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Baseball: Steroids and the Hall of Fame
For the first time since 1996, the Baseball Writers’ Association of America elected no former players to baseball’s Hall of Fame.
 

“In the end,” said Hampton Stevens in TheAtlantic.com, “cheaters lose.” That old-fashioned principle was upheld last week by the Baseball Writers’ Association of America, which, for the first time since 1996, elected no former players to baseball’s Hall of Fame in Cooperstown, N.Y. Among those rightly snubbed were Barry Bonds and Roger Clemens, “unquestionably the best hitter and pitcher of their era,” whose achievements were later tainted by revelations that they used performance-enhancing drugs such as steroids and human growth hormones. The baseball writers got it right, said The New York Times in an editorial. Letting players with artificially enhanced statistics into the Hall of Fame would diminish the legends who got there honestly. It would also be an insult to those players who stayed clean during the 1990s and early 2000s, and “whose excellence was unfairly dimmed by the bulked-up competition.”

The baseball writers got it wrong, said the Chicago Tribune. It’s one thing to exclude known juicers like Bonds, who set both single-season and career home-run records after gaining so much muscle he looked like a cartoon character. But the voters also snubbed muscular sluggers Mike Piazza and Jeff Bagwell, who are merely rumored to have used some chemical assistance. What happened to being innocent until proven guilty? Since literally hundreds of players used steroids during that era, said Allen Barra in TheDailyBeast.com, we can never be sure who was dirty and who was clean. If the guardians of baseball’s integrity are going to ban anyone even suspected of drug use, “then the only fair way to go is to institute a total ban on everyone who played during the steroid era.”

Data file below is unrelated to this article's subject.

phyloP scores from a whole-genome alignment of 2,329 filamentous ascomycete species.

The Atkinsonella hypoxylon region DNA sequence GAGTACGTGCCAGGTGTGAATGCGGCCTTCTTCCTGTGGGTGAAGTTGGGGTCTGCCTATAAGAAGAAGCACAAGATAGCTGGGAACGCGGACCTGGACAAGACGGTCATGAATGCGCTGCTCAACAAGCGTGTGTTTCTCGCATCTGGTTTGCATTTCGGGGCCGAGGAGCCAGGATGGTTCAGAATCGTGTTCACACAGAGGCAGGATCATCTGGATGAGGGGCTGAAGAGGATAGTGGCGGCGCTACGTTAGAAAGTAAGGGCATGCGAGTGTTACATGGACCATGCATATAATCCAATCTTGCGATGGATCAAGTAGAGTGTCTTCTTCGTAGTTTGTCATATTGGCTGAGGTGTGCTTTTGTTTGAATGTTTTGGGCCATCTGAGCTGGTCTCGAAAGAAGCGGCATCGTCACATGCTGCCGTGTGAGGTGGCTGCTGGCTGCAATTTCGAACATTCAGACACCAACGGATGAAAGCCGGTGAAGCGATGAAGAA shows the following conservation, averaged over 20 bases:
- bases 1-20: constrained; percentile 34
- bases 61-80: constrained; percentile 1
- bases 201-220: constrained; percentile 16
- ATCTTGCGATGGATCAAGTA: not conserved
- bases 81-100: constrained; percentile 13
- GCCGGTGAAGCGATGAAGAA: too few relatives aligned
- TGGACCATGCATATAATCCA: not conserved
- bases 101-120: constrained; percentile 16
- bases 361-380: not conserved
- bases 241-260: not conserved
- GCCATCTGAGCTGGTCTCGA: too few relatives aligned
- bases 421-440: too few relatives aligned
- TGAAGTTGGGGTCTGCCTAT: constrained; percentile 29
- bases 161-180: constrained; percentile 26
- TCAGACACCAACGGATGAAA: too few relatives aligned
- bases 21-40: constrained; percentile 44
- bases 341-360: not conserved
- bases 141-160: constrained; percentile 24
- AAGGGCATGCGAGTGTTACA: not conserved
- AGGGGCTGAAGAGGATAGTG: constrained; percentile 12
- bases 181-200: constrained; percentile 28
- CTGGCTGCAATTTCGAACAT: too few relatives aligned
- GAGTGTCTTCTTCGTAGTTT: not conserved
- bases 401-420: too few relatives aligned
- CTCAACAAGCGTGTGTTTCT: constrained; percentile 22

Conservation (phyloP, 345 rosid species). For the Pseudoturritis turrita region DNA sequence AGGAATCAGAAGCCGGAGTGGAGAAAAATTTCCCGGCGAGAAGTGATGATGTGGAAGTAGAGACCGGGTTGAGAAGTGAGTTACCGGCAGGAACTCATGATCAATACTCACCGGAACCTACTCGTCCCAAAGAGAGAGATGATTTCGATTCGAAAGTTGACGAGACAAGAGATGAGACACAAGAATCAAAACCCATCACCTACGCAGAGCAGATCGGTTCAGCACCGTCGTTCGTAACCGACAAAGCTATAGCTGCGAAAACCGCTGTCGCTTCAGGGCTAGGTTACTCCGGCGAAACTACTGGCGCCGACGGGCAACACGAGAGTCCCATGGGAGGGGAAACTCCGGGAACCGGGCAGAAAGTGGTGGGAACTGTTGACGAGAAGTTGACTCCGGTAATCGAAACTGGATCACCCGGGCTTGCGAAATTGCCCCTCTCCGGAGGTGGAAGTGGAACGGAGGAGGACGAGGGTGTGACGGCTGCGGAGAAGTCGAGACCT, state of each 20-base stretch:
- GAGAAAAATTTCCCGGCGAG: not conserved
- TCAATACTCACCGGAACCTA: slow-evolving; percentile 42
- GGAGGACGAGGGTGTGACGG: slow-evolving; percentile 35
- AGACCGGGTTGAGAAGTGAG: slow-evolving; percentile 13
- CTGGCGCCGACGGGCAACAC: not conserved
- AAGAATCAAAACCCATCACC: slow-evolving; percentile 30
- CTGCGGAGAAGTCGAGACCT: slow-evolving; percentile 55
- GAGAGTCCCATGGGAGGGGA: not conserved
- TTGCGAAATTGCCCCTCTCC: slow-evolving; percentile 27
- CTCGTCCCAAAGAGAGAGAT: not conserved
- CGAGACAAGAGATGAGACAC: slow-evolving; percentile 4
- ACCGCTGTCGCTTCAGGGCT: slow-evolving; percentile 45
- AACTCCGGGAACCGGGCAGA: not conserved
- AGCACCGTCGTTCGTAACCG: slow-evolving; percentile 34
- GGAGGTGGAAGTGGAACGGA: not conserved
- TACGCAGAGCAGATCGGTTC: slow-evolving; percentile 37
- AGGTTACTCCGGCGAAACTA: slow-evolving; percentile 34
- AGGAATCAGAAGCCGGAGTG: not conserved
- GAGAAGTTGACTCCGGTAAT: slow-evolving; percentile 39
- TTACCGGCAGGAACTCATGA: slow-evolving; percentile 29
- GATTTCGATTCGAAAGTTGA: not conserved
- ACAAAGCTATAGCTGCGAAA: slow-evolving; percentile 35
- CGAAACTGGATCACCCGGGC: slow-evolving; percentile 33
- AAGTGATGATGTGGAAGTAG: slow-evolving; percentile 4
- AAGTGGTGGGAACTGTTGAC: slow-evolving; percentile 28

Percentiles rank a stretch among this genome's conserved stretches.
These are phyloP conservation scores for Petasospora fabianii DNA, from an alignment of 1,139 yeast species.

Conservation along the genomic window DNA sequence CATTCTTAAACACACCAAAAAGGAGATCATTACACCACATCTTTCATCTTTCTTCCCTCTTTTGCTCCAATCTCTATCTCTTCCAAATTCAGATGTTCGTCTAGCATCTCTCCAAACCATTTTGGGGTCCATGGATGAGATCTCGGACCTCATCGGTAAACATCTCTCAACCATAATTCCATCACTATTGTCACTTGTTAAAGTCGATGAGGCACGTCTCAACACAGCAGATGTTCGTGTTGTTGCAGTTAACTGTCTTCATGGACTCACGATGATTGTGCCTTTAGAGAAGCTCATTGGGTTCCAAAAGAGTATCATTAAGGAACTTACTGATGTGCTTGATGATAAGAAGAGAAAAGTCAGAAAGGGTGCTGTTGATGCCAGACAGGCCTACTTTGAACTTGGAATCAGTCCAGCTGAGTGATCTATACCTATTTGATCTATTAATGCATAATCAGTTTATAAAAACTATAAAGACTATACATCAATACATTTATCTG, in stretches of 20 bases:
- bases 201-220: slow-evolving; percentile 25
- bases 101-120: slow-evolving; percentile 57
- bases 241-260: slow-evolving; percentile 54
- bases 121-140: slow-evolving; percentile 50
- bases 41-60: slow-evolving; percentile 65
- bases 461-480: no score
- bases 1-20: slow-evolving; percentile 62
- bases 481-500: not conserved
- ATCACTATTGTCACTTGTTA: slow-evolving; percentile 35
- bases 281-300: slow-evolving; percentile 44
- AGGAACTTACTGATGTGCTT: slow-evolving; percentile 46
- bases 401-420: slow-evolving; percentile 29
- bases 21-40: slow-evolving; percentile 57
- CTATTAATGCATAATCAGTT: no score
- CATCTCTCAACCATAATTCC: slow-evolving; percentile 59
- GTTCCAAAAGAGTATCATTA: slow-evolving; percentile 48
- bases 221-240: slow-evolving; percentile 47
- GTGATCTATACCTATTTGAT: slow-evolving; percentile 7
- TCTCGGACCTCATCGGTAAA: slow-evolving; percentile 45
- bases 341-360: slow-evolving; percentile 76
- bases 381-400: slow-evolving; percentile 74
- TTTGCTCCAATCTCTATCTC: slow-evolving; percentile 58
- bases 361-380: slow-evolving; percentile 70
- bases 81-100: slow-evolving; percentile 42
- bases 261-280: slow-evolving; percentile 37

Why stop there? said Dave Zirin in TheNation.com. Shouldn’t the Hall remove the plaques of everyone who played before racial integration? “I’m sure it enhanced the performance of Babe Ruth that he never had to bat against Satchel Paige.” Or if drugs are the issue, shouldn’t we kick out everyone who played in the 1960s and ’70s, when players guzzled “amphetamines like M&Ms?” Of course not. The Hall of Fame is a museum of baseball history, and museums preserve the past as it was, not as it should have been. The best players of the steroid era should be voted in, with plaques that state their feats may have been achieved with the help of drugs. It’s childish to pretend that era never existed. 

 

 

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